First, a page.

3) Homelitical Statement
i) Contextualisation
We need to bring the Bible to Brighton. In order to do this we need information about the Bible and about Brighton. Studying scripture is not enough. We need to understand the different cultures that exist in Brighton and how they operate. When missionaries move to another country they study the culture in order to be relevant to the people. We live in a multi-cultural society. Brighton is full of people living in and under different cultural values. We need to know these cultures in order to apply the gospel in the most effective way.

Contextualisation is the method of showing the people in this city that the Bible is a necessary and relevant book for their lives.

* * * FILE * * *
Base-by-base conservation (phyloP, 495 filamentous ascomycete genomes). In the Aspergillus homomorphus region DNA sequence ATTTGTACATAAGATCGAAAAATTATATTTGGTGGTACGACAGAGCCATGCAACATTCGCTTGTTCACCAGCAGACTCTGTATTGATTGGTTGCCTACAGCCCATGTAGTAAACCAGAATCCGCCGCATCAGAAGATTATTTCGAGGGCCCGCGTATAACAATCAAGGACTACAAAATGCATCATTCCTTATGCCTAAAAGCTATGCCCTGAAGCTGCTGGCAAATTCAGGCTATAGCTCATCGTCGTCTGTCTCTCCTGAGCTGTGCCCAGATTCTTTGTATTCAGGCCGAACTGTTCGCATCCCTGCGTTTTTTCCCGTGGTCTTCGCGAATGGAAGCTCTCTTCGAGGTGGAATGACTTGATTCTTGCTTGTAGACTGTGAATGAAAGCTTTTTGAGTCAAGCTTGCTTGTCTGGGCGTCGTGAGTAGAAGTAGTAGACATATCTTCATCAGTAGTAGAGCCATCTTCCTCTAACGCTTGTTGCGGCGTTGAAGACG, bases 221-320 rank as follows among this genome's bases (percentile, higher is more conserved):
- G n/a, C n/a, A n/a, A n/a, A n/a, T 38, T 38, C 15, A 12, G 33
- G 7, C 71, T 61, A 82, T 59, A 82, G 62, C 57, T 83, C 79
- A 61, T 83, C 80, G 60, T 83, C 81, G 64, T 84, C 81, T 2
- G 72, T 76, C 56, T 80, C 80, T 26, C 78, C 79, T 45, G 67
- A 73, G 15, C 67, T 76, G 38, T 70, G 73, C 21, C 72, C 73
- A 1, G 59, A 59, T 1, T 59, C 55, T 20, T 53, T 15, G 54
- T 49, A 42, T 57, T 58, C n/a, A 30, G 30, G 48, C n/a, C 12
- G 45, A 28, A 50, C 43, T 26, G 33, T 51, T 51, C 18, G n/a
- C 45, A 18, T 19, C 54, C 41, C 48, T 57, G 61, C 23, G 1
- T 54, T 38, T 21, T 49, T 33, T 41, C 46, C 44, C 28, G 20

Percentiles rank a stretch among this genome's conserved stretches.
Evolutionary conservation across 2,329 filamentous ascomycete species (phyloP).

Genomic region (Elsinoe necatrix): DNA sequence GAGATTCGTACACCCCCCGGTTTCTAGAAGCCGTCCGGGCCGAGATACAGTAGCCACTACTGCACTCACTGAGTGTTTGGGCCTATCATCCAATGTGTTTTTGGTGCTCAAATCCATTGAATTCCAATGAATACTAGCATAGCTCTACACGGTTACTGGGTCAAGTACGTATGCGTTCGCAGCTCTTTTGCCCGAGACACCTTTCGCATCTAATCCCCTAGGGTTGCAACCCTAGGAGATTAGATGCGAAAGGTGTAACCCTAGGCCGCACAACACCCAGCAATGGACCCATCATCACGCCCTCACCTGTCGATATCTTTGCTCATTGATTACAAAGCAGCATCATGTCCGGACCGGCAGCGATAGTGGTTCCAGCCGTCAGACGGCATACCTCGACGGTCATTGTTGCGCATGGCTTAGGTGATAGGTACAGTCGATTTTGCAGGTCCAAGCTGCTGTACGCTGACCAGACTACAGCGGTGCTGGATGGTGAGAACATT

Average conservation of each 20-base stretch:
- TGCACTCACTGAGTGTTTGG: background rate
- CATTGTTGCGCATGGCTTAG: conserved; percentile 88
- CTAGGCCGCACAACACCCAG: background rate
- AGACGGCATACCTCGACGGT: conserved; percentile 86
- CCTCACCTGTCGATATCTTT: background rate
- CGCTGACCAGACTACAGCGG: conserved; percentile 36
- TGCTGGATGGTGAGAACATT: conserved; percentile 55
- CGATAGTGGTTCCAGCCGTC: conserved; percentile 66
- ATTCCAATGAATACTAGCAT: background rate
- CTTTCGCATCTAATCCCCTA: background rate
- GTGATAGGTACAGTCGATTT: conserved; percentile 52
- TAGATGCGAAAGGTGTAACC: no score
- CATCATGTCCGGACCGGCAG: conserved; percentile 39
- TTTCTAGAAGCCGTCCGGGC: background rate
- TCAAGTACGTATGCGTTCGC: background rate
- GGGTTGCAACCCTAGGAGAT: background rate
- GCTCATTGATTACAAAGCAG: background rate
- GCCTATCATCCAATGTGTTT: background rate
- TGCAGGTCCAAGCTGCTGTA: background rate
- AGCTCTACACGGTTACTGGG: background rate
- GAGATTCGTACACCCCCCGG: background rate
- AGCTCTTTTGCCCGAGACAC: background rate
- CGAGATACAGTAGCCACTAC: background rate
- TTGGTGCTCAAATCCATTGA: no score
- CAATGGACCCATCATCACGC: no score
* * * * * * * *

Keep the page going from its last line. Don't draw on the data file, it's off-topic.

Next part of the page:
ii) To contextualise anything we need to know the text and context. The text is scripture and the context is the culture.

ii) Exercise: Application
How would you apply the truths of Genesis 1 and 2 to these groups of people?
Christian
Arminian Christian
Non-Christian
Evolutionist
Avid cinemagoer
Mormon
Indifferent person
Buddhist
Doubting Christian
Homosexual
Lukewarm Christian
Single Mum
High-paid city worker

How would you apply Genesis 1 and 2 to these Christian concepts?
Sunday
Heaven
Work
Human worth and value
Nature
Death

2 comments:

Anthony said...

Looks amazing, Simon - wish I had been there! Did you get through all that material?? Wow!

Simon said...

Thanks Anthony!

Yeah we got through the material. The content is mostly from Reformed Theological Seminary. Dr Richard Pratt is a great lecturer!